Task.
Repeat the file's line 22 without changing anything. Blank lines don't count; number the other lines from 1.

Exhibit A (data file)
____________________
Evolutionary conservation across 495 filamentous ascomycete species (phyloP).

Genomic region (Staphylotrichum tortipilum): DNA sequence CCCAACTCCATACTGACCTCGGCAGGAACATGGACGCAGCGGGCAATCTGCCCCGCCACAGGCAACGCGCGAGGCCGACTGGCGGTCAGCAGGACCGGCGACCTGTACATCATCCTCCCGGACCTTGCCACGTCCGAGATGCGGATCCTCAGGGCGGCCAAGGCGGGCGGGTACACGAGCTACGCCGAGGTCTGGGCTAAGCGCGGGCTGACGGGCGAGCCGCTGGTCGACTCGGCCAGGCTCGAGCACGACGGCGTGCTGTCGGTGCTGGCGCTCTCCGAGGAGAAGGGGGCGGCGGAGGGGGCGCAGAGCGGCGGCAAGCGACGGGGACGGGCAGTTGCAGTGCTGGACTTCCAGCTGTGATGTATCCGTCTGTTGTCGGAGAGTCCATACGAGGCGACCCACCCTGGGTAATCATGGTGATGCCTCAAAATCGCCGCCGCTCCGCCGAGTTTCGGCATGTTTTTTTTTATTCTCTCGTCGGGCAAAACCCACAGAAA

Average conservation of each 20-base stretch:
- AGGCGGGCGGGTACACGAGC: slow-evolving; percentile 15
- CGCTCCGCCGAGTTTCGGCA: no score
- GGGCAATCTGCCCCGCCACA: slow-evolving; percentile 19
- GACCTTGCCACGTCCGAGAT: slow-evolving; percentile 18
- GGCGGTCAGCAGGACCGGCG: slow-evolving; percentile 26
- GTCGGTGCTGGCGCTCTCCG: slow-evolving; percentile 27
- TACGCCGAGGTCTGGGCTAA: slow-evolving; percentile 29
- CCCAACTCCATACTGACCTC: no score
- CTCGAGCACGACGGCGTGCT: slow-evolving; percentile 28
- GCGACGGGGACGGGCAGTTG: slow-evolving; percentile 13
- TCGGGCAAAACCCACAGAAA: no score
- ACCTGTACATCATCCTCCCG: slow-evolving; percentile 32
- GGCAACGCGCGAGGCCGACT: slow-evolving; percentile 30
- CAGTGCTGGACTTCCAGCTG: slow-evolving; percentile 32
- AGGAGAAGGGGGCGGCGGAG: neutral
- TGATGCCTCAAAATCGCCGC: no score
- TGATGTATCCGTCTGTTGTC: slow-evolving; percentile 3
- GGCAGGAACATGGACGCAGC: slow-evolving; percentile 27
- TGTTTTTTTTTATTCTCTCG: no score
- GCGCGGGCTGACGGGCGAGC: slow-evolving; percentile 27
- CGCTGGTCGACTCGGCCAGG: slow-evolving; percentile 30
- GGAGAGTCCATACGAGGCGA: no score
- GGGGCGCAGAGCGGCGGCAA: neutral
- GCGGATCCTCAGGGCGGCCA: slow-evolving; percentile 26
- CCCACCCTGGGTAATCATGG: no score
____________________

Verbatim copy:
- TGTTTTTTTTTATTCTCTCG: no score